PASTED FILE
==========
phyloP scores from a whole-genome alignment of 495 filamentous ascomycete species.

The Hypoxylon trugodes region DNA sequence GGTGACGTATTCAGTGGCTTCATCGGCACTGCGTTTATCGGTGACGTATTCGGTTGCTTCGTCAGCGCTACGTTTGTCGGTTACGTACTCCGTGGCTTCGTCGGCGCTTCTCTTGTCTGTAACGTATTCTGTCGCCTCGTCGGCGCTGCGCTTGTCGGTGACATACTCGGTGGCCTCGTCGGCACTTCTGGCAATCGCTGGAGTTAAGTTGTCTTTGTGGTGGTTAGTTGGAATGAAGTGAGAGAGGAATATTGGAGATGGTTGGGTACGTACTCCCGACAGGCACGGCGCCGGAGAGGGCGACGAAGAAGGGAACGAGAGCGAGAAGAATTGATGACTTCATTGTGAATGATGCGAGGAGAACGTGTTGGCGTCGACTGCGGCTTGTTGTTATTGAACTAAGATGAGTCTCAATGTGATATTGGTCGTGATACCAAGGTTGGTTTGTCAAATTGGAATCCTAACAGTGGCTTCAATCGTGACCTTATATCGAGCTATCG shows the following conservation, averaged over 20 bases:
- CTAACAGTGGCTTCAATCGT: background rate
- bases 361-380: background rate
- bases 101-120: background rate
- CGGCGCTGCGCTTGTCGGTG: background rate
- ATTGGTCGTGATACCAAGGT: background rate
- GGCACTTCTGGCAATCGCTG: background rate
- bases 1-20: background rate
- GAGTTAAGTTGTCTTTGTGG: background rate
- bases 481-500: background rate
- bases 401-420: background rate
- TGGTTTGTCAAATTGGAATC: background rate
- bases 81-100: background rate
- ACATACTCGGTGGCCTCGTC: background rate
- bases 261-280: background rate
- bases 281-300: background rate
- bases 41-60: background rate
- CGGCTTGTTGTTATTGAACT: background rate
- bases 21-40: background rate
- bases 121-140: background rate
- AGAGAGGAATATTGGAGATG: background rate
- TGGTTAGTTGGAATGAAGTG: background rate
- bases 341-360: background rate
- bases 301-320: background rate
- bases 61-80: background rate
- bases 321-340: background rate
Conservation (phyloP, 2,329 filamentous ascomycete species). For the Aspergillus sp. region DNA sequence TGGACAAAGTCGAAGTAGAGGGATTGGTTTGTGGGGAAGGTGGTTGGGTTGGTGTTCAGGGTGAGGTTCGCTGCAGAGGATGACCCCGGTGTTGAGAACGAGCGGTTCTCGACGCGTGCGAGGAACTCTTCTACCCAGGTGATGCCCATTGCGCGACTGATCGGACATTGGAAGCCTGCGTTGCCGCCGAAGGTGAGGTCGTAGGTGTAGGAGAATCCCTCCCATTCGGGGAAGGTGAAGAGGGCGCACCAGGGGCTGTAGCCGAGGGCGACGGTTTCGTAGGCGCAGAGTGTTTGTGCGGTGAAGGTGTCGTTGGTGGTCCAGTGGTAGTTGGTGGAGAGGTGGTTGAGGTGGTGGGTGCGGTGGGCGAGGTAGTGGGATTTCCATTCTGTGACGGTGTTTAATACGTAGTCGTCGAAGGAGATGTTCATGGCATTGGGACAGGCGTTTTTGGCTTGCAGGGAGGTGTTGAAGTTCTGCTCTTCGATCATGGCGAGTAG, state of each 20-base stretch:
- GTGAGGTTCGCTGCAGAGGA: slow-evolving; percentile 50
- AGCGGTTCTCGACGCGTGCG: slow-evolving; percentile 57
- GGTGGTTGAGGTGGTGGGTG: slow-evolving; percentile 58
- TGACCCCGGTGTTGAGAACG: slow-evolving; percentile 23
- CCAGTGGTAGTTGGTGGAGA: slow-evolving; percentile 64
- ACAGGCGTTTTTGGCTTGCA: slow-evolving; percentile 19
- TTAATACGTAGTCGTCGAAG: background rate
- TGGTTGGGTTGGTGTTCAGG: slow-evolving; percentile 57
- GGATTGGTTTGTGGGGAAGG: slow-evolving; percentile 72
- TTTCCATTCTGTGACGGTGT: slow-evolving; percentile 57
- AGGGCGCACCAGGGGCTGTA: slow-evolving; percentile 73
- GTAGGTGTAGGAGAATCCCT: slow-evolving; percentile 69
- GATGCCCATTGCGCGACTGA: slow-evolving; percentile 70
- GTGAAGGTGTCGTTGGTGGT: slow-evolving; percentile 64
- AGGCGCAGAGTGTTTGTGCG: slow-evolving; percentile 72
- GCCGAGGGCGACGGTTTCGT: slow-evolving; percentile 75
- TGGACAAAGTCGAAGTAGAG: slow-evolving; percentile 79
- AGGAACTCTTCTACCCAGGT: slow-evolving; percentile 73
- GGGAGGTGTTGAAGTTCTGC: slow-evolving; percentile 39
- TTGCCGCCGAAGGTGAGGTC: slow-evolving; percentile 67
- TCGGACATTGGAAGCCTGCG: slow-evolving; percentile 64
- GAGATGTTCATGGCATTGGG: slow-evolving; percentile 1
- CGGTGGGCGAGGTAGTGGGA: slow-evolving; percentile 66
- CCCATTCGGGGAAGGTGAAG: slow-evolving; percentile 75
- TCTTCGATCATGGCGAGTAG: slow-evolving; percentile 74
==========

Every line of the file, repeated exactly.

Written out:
phyloP scores from a whole-genome alignment of 495 filamentous ascomycete species.

The Hypoxylon trugodes region DNA sequence GGTGACGTATTCAGTGGCTTCATCGGCACTGCGTTTATCGGTGACGTATTCGGTTGCTTCGTCAGCGCTACGTTTGTCGGTTACGTACTCCGTGGCTTCGTCGGCGCTTCTCTTGTCTGTAACGTATTCTGTCGCCTCGTCGGCGCTGCGCTTGTCGGTGACATACTCGGTGGCCTCGTCGGCACTTCTGGCAATCGCTGGAGTTAAGTTGTCTTTGTGGTGGTTAGTTGGAATGAAGTGAGAGAGGAATATTGGAGATGGTTGGGTACGTACTCCCGACAGGCACGGCGCCGGAGAGGGCGACGAAGAAGGGAACGAGAGCGAGAAGAATTGATGACTTCATTGTGAATGATGCGAGGAGAACGTGTTGGCGTCGACTGCGGCTTGTTGTTATTGAACTAAGATGAGTCTCAATGTGATATTGGTCGTGATACCAAGGTTGGTTTGTCAAATTGGAATCCTAACAGTGGCTTCAATCGTGACCTTATATCGAGCTATCG shows the following conservation, averaged over 20 bases:
- CTAACAGTGGCTTCAATCGT: background rate
- bases 361-380: background rate
- bases 101-120: background rate
- CGGCGCTGCGCTTGTCGGTG: background rate
- ATTGGTCGTGATACCAAGGT: background rate
- GGCACTTCTGGCAATCGCTG: background rate
- bases 1-20: background rate
- GAGTTAAGTTGTCTTTGTGG: background rate
- bases 481-500: background rate
- bases 401-420: background rate
- TGGTTTGTCAAATTGGAATC: background rate
- bases 81-100: background rate
- ACATACTCGGTGGCCTCGTC: background rate
- bases 261-280: background rate
- bases 281-300: background rate
- bases 41-60: background rate
- CGGCTTGTTGTTATTGAACT: background rate
- bases 21-40: background rate
- bases 121-140: background rate
- AGAGAGGAATATTGGAGATG: background rate
- TGGTTAGTTGGAATGAAGTG: background rate
- bases 341-360: background rate
- bases 301-320: background rate
- bases 61-80: background rate
- bases 321-340: background rate
Conservation (phyloP, 2,329 filamentous ascomycete species). For the Aspergillus sp. region DNA sequence TGGACAAAGTCGAAGTAGAGGGATTGGTTTGTGGGGAAGGTGGTTGGGTTGGTGTTCAGGGTGAGGTTCGCTGCAGAGGATGACCCCGGTGTTGAGAACGAGCGGTTCTCGACGCGTGCGAGGAACTCTTCTACCCAGGTGATGCCCATTGCGCGACTGATCGGACATTGGAAGCCTGCGTTGCCGCCGAAGGTGAGGTCGTAGGTGTAGGAGAATCCCTCCCATTCGGGGAAGGTGAAGAGGGCGCACCAGGGGCTGTAGCCGAGGGCGACGGTTTCGTAGGCGCAGAGTGTTTGTGCGGTGAAGGTGTCGTTGGTGGTCCAGTGGTAGTTGGTGGAGAGGTGGTTGAGGTGGTGGGTGCGGTGGGCGAGGTAGTGGGATTTCCATTCTGTGACGGTGTTTAATACGTAGTCGTCGAAGGAGATGTTCATGGCATTGGGACAGGCGTTTTTGGCTTGCAGGGAGGTGTTGAAGTTCTGCTCTTCGATCATGGCGAGTAG, state of each 20-base stretch:
- GTGAGGTTCGCTGCAGAGGA: slow-evolving; percentile 50
- AGCGGTTCTCGACGCGTGCG: slow-evolving; percentile 57
- GGTGGTTGAGGTGGTGGGTG: slow-evolving; percentile 58
- TGACCCCGGTGTTGAGAACG: slow-evolving; percentile 23
- CCAGTGGTAGTTGGTGGAGA: slow-evolving; percentile 64
- ACAGGCGTTTTTGGCTTGCA: slow-evolving; percentile 19
- TTAATACGTAGTCGTCGAAG: background rate
- TGGTTGGGTTGGTGTTCAGG: slow-evolving; percentile 57
- GGATTGGTTTGTGGGGAAGG: slow-evolving; percentile 72
- TTTCCATTCTGTGACGGTGT: slow-evolving; percentile 57
- AGGGCGCACCAGGGGCTGTA: slow-evolving; percentile 73
- GTAGGTGTAGGAGAATCCCT: slow-evolving; percentile 69
- GATGCCCATTGCGCGACTGA: slow-evolving; percentile 70
- GTGAAGGTGTCGTTGGTGGT: slow-evolving; percentile 64
- AGGCGCAGAGTGTTTGTGCG: slow-evolving; percentile 72
- GCCGAGGGCGACGGTTTCGT: slow-evolving; percentile 75
- TGGACAAAGTCGAAGTAGAG: slow-evolving; percentile 79
- AGGAACTCTTCTACCCAGGT: slow-evolving; percentile 73
- GGGAGGTGTTGAAGTTCTGC: slow-evolving; percentile 39
- TTGCCGCCGAAGGTGAGGTC: slow-evolving; percentile 67
- TCGGACATTGGAAGCCTGCG: slow-evolving; percentile 64
- GAGATGTTCATGGCATTGGG: slow-evolving; percentile 1
- CGGTGGGCGAGGTAGTGGGA: slow-evolving; percentile 66
- CCCATTCGGGGAAGGTGAAG: slow-evolving; percentile 75
- TCTTCGATCATGGCGAGTAG: slow-evolving; percentile 74